The Day I Gave Up On My Dreams


I’m a really positive person and my story is an uplifting one so keep reading to hear why the day I gave up on my dreams was a good day!

Recently, I’ve been on a long journey of change that has turned out to be one of the most fulfilling and enlightening experiences I’ve had. However, I need to take you back to when I was three and my dream was born.

Donna Ford 1989 BalletBallet shoes and a pink tutu; I fell in love with dance and wanted to learn how to move effortlessly like a ballerina and express myself through my body. Throughout primary school, it was the thing I loved doing more than anything in the world. Performing dance as well as acting and singing made me feel alive. Then, at age eleven, my dance teacher decided to go on maternity leave and gave up her dance school. I was devastated because even though I lived in quite a large town in Northern Ireland, the nearest ballet classes were over 10 miles away and we didn’t have a car. So, I had to give up dance. Throughout my secondary education, I tried whenever possible to be involved in the theatre scene and at school tried to incorporate dance into my drama classes. I learnt more skills and realised I loved dance more than ever, so, with the same fire in my heart, I applied to study it at university. My careers advisors thought I was mad, given that I was predicted excellent grades in Physics, Maths and Biology, but I was determined to at least try!

Against all the odds, I got in! I moved across the English Channel to Guildford to study a dance degree and fell in love with dance all over again. I learnt lots of styles including contemporary, salsa, african and ballet and sank my teeth into the philosophy and aesthetics. It was amazing and formed much of who I am today. To cut a very long story short, after completing my degree I eventually moved to London to do an apprenticeship with a dance company and have never left this amazing city (consequently meeting my husband and starting a family here). I felt a calling to bring dance to everyone in the community as a means of self-expression and well-being and ended up working for some amazing companies including the Royal Academy of Dance, Age Concern and Trinity Laban. My heart was full of gratitude everyday as I went to work. One day I’d be doing an intergenerational workshop with school children and ninety-year-olds and the next choreographing in a secondary school or working with mums and their newborns. It took me to housing estates, schools, convents and even Italy! It was a wonderfully fulfilling and diverse job and I loved being a freelancer.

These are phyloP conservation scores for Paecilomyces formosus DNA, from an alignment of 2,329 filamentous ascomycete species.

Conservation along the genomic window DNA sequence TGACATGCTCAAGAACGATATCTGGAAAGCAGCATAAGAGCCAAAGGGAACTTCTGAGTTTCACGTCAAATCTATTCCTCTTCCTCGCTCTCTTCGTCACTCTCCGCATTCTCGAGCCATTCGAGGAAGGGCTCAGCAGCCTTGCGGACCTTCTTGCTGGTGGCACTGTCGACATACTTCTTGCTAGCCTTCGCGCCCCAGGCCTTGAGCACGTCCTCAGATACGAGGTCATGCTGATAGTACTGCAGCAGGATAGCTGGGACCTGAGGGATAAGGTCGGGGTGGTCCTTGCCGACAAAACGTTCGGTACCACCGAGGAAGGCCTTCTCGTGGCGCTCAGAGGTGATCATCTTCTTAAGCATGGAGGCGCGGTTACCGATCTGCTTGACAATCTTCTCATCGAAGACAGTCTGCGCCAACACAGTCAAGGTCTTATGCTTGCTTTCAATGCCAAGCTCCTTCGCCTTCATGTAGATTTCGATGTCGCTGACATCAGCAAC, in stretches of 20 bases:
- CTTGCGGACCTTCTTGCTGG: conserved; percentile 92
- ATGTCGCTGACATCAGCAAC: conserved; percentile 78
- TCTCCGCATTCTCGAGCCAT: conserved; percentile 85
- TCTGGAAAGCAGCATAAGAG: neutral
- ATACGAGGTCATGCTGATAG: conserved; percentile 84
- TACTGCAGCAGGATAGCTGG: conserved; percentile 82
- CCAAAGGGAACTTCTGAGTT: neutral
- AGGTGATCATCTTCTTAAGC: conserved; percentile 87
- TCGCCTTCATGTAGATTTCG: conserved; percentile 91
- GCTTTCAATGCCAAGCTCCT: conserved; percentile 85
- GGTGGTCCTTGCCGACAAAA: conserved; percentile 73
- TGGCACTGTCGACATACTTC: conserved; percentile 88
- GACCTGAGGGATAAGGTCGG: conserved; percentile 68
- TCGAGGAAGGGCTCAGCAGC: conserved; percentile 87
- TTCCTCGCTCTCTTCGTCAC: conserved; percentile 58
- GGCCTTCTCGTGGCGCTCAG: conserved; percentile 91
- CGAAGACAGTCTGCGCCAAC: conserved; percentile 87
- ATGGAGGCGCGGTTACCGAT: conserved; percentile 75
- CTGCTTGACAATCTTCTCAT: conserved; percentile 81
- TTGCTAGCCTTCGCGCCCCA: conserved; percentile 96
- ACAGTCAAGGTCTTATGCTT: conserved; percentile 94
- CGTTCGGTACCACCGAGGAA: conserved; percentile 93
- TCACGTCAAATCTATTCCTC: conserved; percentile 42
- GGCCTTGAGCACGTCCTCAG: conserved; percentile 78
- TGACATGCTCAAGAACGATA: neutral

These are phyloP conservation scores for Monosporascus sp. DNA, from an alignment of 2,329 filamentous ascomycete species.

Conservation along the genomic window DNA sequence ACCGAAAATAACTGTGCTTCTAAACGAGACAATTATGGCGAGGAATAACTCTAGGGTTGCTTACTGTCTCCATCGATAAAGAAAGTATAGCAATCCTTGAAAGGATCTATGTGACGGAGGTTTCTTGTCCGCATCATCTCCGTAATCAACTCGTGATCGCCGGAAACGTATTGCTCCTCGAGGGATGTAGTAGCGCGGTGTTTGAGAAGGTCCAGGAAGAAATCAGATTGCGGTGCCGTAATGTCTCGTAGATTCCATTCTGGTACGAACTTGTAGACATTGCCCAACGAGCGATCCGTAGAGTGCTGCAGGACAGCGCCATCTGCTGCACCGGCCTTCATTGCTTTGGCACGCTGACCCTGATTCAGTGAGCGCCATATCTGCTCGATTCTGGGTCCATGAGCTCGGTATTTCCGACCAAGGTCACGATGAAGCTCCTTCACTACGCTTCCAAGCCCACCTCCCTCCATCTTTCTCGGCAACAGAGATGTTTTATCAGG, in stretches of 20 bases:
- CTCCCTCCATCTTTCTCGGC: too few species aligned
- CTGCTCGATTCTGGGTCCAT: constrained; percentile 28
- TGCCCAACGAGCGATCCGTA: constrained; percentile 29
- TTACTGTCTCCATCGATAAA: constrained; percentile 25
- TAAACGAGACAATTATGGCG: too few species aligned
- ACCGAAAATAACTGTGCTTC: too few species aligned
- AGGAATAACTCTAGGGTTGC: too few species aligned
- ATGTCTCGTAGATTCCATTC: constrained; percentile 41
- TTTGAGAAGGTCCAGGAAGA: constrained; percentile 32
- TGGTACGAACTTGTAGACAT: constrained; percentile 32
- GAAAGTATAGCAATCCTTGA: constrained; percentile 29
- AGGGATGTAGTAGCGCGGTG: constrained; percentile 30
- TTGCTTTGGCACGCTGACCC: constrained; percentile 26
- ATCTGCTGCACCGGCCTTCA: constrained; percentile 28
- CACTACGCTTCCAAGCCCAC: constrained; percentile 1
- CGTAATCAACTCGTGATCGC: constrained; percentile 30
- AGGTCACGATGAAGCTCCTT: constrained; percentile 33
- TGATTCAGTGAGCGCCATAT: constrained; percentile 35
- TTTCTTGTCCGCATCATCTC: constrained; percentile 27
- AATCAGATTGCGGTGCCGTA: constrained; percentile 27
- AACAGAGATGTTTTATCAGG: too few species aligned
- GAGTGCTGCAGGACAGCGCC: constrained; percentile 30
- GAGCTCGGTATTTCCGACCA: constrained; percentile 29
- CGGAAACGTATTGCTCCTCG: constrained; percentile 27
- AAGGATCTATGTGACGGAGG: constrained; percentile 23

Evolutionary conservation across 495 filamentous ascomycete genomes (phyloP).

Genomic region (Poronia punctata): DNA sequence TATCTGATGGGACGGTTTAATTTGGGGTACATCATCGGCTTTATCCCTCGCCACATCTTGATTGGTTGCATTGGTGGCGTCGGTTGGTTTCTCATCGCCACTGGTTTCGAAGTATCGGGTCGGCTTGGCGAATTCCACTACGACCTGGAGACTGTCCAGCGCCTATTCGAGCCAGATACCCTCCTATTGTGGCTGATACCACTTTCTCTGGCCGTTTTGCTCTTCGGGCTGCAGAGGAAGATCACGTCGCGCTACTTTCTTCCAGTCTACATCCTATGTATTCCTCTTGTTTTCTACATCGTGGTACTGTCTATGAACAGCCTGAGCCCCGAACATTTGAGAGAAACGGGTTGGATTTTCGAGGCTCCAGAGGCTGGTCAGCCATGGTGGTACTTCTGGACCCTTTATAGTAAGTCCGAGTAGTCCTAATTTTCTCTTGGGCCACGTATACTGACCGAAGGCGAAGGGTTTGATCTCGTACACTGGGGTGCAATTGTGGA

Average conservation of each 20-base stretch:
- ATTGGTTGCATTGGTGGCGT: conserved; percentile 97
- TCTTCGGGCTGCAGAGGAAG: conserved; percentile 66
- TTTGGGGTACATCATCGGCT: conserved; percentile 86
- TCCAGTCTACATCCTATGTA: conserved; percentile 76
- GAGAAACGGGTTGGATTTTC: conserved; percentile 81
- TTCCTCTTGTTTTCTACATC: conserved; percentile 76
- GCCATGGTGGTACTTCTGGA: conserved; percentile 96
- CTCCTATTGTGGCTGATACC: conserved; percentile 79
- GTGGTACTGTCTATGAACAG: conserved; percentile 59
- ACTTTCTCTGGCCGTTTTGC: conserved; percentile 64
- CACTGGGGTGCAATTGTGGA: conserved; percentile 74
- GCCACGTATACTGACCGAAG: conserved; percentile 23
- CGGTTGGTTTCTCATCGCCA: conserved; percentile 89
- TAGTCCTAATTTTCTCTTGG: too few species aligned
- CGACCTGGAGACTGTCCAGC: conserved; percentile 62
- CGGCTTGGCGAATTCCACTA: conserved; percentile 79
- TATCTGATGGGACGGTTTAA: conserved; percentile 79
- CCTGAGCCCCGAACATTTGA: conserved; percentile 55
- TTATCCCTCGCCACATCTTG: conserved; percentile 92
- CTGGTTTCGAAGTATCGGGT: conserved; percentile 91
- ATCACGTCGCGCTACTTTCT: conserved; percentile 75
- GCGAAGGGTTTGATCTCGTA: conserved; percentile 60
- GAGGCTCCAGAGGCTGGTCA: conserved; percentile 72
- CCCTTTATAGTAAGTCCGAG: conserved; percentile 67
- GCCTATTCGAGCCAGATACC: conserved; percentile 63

Donna Ford 1989 Michael Jackson danceThen, after my second son was born everything changed. The fire went out in my heart and, without any classes to return to after maternity leave, with every fibre in my body I realised that I didn’t want anything to do with dance or teaching anymore. I had to take over a year to admit that I had to ‘break up’ with dance and that somehow there was something else I was meant to be doing, but I had no idea what that was. I spent most of Ethan’s first year in a mental fog, not really sure what work I was going to do when my maternity leave was up. When he was about 10 months, I started thinking that there must be other passions in my heart that I could turn into a business.

So, I signed up for the Successful Mums Start Your Own Business’ taster workshop organised by the lovely Helen Hamston of Mummy’s Gin Fund as a community fundraising event. I actually meant to sign up for Find A Job You Love’ but booked the wrong one! But I still decided to go along anyway. It was a really inspiring night and I loved hearing everyone’s business ideas as they were so varied. Someone wanted to become a birth photographer, start mum and baby exercise classes, sell homemade lampshades and run a little black dress shop. However, I left that night still unsure what I wanted to do. The tutor, Jane Knight, advised me to get a journal and organise my thoughts and I left with one thing ringing in my ears – that phone call. Jane promised to call us all in exactly a year’s time to see what we had put into action and how our businesses were doing. Eek! That was just the challenge I needed to get myself into gear.